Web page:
William Howard Butler University
Faculty Sponsor(s): Philip Villani Butler UniversityThis research aims to study the relationship between plant defense and circadian rhythm in the moss Physcomitrella patens. After altering light periods to cause circadian disruption, peroxidase and hydrogen peroxide defense responses were analyzed to better understand how altered light periods influence P. patens ability to fight infection. It is hypothesized that altered light cycles will disrupt the circadian rhythm, leading to a decrease in the amount of peroxidase exported out of the cell, and a decrease in the concentration of hydrogen peroxide within the cell. Disrupting the light cycle for four and six days was found to decrease hydrogen peroxide concentrations within the cell. However, while light disruption for two and four also showed an increase in the amount of peroxidase inside the cell, the six-day trial did not, suggesting the signaling pathway for the release of peroxidase is more complicated than previously thought.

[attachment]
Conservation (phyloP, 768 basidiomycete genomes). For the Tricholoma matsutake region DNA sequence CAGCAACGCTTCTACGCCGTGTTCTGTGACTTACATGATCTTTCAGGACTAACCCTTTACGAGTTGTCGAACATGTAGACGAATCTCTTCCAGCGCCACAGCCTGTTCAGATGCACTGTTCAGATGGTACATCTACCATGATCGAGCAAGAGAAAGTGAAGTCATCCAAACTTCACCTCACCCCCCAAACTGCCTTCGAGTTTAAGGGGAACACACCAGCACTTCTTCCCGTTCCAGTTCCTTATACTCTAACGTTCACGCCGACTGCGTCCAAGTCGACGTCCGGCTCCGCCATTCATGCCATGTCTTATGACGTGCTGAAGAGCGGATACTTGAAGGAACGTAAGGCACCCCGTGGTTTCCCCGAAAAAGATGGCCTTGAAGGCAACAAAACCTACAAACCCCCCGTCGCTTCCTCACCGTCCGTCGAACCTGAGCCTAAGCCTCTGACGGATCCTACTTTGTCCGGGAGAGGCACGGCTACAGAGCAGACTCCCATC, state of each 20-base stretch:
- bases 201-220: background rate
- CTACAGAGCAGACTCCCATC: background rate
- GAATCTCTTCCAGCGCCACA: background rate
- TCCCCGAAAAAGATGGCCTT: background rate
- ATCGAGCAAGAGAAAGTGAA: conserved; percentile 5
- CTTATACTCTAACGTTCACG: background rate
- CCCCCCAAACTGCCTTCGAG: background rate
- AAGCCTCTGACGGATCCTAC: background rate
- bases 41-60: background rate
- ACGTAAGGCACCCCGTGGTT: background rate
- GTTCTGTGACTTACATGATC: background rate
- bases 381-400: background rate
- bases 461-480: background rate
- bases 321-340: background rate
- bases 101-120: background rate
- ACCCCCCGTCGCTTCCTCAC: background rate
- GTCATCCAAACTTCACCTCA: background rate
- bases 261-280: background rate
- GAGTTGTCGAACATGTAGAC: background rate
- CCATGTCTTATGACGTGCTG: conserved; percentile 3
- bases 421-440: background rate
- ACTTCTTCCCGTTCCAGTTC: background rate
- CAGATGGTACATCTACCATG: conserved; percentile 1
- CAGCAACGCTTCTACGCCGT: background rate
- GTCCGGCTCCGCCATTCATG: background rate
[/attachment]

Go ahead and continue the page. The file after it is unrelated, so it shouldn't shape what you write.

When & Where
Irwin Library 3rd Floor